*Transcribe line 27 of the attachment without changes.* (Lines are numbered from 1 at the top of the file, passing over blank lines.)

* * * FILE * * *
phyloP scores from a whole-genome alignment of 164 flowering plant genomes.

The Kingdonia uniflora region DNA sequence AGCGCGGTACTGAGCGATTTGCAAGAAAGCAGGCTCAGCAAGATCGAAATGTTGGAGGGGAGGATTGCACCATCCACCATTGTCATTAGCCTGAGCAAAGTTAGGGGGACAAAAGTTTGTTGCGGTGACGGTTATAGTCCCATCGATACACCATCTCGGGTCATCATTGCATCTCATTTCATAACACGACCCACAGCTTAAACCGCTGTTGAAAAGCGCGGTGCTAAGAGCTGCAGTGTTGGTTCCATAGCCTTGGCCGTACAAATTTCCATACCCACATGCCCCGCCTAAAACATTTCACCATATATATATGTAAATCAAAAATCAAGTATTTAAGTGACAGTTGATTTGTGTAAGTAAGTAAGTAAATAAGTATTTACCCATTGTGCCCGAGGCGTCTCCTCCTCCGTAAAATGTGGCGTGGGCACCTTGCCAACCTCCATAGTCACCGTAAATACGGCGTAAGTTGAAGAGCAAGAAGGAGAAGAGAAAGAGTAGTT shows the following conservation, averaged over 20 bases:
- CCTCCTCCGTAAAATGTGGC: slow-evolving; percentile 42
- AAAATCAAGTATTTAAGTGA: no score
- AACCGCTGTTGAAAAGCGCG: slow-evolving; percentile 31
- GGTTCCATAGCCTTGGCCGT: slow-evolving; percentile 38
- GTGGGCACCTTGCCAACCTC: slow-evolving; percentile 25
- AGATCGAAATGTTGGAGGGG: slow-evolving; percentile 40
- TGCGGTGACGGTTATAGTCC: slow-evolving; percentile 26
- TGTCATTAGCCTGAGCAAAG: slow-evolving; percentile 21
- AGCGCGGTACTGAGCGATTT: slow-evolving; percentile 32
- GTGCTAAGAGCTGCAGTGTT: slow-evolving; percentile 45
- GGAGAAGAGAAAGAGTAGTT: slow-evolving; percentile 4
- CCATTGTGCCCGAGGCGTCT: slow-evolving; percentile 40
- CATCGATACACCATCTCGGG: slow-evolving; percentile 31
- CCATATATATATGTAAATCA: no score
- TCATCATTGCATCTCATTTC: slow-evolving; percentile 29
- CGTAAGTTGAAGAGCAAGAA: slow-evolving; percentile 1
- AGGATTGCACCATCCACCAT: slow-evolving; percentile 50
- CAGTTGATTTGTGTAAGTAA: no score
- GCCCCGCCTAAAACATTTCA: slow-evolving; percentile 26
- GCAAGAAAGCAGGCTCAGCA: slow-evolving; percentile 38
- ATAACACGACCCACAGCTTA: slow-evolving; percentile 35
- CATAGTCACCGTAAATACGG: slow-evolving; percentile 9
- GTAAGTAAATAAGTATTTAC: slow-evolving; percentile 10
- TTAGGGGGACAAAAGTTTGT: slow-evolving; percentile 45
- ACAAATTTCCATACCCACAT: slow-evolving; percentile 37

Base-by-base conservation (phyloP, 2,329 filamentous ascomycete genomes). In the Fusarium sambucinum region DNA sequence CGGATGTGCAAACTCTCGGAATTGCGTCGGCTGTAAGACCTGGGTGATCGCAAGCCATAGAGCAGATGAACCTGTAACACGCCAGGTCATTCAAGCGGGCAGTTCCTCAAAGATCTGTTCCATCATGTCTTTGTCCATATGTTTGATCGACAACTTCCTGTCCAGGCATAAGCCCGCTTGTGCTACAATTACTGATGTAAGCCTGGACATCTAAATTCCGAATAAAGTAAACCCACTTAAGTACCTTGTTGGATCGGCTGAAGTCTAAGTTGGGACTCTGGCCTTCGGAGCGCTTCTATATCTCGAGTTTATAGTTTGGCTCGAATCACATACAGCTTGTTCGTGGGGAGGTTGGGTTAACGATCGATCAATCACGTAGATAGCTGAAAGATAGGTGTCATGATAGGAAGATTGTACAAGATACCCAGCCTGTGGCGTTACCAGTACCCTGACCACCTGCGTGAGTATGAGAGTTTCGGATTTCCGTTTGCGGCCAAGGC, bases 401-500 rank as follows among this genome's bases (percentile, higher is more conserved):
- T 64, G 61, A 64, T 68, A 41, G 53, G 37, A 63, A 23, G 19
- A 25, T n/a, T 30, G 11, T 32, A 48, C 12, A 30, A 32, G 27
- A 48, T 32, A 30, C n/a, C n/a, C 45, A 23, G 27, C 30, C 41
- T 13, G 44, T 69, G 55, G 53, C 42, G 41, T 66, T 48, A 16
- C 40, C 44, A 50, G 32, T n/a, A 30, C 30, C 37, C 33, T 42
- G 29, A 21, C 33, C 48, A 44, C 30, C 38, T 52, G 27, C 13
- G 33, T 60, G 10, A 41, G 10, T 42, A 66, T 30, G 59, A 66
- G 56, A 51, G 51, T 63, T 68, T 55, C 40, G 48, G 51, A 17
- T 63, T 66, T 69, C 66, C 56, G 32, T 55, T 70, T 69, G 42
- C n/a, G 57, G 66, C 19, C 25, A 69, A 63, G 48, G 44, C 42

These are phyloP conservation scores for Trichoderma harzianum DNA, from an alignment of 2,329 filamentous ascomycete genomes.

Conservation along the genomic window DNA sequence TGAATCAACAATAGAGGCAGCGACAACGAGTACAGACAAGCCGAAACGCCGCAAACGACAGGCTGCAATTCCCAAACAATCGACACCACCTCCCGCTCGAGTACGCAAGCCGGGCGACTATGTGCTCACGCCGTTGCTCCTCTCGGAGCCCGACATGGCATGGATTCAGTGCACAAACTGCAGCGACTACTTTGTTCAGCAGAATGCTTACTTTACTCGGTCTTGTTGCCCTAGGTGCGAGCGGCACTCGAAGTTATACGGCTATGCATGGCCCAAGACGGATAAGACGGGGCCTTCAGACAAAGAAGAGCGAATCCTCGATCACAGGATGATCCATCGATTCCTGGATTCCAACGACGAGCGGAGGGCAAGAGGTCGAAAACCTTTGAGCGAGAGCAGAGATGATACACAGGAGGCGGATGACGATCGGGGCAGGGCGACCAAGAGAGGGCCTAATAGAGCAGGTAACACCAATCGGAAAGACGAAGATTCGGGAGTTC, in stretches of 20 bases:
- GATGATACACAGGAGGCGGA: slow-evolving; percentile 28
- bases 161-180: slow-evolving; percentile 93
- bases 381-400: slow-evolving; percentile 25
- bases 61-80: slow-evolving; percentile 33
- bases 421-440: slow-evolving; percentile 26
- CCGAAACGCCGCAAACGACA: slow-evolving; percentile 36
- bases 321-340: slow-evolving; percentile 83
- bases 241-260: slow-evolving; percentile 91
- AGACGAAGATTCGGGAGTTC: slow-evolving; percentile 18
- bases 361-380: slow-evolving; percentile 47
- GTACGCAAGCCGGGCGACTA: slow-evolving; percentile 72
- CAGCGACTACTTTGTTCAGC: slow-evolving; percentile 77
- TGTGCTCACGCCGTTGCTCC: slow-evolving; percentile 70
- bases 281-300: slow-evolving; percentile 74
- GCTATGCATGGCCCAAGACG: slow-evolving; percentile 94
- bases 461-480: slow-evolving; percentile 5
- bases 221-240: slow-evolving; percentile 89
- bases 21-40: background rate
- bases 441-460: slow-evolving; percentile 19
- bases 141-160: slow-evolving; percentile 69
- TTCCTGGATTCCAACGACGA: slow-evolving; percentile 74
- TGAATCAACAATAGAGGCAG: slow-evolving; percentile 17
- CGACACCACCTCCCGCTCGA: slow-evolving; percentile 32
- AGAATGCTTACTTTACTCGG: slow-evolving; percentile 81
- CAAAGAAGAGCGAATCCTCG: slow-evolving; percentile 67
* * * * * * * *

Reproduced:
- ACAAATTTCCATACCCACAT: slow-evolving; percentile 37